Stranger than fiction: methane hydrate, a potential source of energy that may dwarf the supply of earth's existing fossil fuels likely caused the April 20 Deepwater Horizon-BP explosion and then prevented the containment of the resulting spill this weekend.
Reports that methane hydrate gases shot up the well before the Deepwater Horizon explosion appeared on Friday, while the attempt Saturday by BP to put a containment dome over the leaking oil well was foiled by "slushy methane hydrates" that built up in the structure.
Unknown risks associated with our society's fossil fuel reliance are suddenly coming into sharper focus, and it's beginning to look like a well-conceived science fiction movie. Only this is real, it's happening now, and a happy ending appears out of the question.
We can't turn it off.
An out-of-control oil spill is coming directly out of the earth, with seemingly unlimited quantities of crude fouling the nation's most productive fishery, where 80% of the country's domestically produced wild seafood supply is harvested. The oil spill is accompanied by one of the most potent known greenhouse gases, which stymies rescue efforts with acute volatility, threatening far more global climate damage than existing fossil fuels.
Also known as "ice energy," methane hydrate is layered below the global ocean floors around the world in a frozen, yet highly flammable state. Occurring in permafrost as well, this enigmatic substance has more than three times the carbon than natural gas, coal and oil combined, so it presents incalcuable risks to the global climate if it is released into the atmosphere without sequestration.
What makes methane hydrate and recent Gulf events so remarkable is that this substance, formed by high pressure and cold temperatures and discovered only in the 1960s, has more potential energy than all the world's coal, natural gas and oil combined.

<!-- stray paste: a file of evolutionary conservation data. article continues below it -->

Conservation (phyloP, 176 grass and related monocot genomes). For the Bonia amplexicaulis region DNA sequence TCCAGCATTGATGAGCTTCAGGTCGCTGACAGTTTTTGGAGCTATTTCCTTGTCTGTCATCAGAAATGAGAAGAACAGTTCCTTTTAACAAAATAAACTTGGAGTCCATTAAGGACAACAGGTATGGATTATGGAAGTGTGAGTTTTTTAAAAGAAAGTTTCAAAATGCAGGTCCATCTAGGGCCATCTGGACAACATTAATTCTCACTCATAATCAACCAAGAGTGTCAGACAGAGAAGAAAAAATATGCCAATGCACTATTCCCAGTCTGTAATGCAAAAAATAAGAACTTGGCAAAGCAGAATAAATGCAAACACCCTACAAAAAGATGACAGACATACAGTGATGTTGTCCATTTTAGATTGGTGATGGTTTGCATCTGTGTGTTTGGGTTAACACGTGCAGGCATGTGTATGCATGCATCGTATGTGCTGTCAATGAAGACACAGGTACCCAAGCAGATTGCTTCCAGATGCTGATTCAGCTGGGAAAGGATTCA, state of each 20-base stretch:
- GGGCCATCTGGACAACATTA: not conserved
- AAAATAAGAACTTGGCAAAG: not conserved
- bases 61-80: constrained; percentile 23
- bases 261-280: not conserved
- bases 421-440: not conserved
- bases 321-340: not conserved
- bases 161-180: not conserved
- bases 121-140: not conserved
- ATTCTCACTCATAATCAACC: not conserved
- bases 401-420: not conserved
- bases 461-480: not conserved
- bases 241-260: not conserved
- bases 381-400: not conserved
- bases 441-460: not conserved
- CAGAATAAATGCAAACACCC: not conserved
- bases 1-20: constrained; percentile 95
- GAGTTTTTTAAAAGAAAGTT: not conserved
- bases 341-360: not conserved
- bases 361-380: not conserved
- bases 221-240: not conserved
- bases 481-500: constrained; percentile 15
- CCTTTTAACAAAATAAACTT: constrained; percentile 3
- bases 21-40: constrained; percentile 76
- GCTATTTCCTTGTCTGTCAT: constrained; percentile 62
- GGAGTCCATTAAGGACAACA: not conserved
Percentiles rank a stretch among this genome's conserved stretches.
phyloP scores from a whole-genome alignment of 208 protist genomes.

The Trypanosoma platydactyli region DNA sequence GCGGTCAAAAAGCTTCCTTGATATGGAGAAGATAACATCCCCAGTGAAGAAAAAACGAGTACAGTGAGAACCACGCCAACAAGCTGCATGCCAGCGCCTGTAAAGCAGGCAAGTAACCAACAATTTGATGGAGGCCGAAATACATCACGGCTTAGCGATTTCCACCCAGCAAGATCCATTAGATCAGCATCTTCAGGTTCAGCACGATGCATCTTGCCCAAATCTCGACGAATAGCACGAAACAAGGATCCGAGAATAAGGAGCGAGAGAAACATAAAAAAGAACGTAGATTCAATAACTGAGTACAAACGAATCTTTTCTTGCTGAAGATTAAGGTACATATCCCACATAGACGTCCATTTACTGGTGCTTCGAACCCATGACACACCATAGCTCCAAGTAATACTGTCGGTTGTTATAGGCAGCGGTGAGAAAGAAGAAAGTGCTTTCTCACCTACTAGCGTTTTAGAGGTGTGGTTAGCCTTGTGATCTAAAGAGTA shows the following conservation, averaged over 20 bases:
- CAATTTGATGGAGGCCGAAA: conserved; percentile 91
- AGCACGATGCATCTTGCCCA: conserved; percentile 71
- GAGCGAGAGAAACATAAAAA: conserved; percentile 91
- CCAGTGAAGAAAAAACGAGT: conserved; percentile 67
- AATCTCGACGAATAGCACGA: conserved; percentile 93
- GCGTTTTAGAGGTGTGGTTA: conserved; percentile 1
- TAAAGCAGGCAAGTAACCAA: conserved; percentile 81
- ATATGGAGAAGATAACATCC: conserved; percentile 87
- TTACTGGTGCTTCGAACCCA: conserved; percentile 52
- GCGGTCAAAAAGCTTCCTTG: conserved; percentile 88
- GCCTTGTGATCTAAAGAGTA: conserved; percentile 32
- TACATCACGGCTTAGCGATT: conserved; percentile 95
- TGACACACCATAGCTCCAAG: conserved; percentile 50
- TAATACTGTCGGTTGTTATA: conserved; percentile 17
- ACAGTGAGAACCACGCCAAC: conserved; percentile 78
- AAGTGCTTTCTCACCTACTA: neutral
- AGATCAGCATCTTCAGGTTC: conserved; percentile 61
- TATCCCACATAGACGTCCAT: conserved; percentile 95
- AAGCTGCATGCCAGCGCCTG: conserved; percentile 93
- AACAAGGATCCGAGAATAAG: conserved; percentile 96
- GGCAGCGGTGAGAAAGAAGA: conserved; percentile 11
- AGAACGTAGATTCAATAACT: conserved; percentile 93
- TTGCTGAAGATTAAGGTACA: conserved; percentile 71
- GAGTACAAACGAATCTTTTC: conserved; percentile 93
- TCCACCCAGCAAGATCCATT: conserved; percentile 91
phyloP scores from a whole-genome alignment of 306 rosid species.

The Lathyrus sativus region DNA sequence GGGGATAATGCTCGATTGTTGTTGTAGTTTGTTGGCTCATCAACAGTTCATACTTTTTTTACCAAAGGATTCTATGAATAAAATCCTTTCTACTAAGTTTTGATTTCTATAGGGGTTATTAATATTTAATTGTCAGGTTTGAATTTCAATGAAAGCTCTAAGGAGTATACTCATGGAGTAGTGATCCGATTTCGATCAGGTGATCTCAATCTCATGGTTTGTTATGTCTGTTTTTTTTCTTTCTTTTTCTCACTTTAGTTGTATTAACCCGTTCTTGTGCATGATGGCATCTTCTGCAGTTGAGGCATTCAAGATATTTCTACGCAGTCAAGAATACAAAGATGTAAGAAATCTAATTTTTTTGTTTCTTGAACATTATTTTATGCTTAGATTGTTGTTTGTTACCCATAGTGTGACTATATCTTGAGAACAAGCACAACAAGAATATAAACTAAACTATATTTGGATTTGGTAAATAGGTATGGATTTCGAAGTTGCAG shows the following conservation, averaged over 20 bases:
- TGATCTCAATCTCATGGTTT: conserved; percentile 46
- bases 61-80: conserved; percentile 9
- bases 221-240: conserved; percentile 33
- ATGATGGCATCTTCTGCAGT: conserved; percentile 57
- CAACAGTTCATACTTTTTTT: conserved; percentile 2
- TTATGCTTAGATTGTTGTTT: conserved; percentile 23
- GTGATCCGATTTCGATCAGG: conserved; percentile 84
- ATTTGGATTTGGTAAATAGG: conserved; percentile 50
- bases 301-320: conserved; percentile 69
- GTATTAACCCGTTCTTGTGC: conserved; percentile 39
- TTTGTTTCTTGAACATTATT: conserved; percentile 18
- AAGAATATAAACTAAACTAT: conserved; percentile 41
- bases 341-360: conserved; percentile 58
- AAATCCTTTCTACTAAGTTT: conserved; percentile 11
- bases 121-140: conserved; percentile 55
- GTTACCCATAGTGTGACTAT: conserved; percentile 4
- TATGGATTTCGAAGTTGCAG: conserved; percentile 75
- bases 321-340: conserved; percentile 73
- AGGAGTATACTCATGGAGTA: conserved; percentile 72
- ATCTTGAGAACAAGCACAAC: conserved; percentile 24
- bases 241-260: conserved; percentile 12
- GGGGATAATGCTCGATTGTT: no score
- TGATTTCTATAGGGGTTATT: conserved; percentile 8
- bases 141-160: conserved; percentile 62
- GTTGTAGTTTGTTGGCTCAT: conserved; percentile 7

The US Department of Energy (DOE), China and India have all been pursuing methane hydrate deposits and research because of its potential as the ultra high-powered energy source. Russia (in conjunction with Japan) has been the first country to successfully harvest this game-changing energy source.
Oil companies and drilling operations, however, had been wary of its dangers before the Deepwater Horizon event, according to the DOE's Oak Ridge National Laboratory: "(The oil and gas) Industry has concerns about drilling through hydrate zones, which can destabilize supporting foundations for platforms and production wells. The disruption to the ocean floor also could result in surface slumping or faulting, which could endanger work crews and the environment."
The happy ending of our Sci-fi flick: The Gulf oil spill is stopped by drilling a relief well; the millions of gallons that did "spill" are not as damaging as thought; and methane hydrate is safely harnessed and sequestered of carbon worldwide, which phases out oil and natural gas as energy sources. Oil wars largely cease as a result, as methane hydrates are bountiful enough for most coastal nations to secure their own 100+ year energy supply.
Let's see what the focus groups think.
Warren Karlenzig is president of Common Current, an internationally active urban sustainability strategy consultancy. He is author of How Green is Your City? The SustainLane US City Rankings and a Fellow at the Post Carbon Institute.